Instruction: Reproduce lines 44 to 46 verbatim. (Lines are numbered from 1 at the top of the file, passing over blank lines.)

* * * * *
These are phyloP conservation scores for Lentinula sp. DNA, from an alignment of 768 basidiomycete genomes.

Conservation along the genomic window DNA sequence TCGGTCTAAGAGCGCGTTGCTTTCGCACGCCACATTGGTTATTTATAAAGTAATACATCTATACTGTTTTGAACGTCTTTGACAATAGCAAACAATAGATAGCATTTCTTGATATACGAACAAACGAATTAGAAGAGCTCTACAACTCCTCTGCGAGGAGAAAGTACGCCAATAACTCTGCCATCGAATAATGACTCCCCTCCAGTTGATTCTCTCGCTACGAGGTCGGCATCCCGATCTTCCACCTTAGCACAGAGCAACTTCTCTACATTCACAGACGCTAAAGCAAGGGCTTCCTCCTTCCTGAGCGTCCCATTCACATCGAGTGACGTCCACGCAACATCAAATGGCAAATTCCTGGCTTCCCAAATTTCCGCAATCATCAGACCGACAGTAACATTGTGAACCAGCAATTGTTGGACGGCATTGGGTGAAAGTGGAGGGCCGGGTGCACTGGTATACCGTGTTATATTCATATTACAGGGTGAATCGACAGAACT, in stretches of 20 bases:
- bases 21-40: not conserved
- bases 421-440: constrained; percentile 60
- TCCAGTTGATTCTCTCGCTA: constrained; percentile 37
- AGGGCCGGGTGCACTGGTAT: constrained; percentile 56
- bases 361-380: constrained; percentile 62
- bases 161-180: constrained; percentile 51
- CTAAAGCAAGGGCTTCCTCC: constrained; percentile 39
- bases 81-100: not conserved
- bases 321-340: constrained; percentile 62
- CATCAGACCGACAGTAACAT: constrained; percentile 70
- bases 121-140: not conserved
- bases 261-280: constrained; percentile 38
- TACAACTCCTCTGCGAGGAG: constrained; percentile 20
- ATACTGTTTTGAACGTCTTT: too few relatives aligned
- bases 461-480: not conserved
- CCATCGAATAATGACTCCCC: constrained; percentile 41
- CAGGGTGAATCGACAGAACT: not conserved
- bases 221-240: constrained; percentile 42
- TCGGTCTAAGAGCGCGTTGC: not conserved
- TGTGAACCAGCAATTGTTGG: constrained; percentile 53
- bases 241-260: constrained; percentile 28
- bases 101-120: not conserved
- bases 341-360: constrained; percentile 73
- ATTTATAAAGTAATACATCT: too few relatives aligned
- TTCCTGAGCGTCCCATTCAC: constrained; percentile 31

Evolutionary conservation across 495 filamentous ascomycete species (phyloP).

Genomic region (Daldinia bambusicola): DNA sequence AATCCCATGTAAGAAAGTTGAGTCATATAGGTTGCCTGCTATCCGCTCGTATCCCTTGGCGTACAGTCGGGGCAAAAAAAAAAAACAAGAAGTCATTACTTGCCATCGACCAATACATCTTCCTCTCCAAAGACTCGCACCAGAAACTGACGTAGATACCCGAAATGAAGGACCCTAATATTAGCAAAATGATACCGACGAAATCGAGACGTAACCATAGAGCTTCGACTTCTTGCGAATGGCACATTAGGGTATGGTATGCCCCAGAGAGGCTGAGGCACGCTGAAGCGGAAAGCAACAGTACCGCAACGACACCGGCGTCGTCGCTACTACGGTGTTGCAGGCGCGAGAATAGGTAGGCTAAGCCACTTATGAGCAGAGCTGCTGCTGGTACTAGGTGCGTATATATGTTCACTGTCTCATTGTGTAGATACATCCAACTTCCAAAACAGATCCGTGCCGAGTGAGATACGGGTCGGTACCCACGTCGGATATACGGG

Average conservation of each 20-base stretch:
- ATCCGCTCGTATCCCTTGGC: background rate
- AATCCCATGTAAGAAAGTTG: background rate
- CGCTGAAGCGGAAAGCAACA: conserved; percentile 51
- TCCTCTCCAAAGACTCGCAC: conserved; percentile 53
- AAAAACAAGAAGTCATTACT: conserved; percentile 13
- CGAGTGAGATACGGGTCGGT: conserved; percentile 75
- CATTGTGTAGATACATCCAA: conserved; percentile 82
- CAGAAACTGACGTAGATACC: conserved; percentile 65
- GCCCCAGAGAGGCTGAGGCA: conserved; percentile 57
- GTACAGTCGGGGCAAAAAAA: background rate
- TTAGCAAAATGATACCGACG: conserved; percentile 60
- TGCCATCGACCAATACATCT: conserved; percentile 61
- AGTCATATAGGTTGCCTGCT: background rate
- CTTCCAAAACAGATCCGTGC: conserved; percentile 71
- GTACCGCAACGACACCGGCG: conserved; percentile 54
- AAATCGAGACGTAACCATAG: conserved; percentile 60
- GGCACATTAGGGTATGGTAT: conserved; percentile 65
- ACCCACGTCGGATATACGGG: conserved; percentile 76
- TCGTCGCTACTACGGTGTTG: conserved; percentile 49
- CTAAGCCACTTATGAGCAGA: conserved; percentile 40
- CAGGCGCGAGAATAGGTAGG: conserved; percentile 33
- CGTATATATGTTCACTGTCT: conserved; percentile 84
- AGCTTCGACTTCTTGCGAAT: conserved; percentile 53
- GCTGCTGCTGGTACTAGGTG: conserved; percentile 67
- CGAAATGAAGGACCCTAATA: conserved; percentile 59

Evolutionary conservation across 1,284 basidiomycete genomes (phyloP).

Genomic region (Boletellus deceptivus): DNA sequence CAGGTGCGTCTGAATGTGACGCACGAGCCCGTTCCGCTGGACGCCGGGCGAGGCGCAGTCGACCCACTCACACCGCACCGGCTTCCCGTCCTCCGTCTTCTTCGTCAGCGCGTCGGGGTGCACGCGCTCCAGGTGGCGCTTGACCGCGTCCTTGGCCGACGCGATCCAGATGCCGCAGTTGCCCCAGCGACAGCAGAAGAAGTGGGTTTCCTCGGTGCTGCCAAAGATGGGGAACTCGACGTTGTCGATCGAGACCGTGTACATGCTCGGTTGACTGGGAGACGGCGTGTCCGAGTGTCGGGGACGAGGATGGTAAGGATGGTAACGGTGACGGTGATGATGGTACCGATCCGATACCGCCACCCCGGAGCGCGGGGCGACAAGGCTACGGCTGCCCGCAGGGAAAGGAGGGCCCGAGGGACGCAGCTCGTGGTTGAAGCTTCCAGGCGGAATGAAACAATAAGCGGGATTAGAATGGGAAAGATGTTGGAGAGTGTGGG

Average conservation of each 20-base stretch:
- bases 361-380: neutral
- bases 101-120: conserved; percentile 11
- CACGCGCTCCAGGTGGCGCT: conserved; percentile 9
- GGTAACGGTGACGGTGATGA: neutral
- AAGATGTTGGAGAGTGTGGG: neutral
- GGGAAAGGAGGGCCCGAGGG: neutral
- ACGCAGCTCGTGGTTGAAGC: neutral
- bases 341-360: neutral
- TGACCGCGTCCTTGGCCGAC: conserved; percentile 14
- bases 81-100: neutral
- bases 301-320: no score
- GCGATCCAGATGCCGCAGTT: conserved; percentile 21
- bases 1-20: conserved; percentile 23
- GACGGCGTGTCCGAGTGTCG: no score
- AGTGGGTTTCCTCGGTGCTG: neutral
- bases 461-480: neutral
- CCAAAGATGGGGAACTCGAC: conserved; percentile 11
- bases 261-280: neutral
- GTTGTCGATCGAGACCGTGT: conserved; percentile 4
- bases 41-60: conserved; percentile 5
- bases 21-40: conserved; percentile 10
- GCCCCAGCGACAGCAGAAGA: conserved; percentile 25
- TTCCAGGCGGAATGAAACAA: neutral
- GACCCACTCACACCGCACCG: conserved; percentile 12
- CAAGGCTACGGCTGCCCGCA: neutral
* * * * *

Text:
- CTTCCAAAACAGATCCGTGC: conserved; percentile 71
- GTACCGCAACGACACCGGCG: conserved; percentile 54
- AAATCGAGACGTAACCATAG: conserved; percentile 60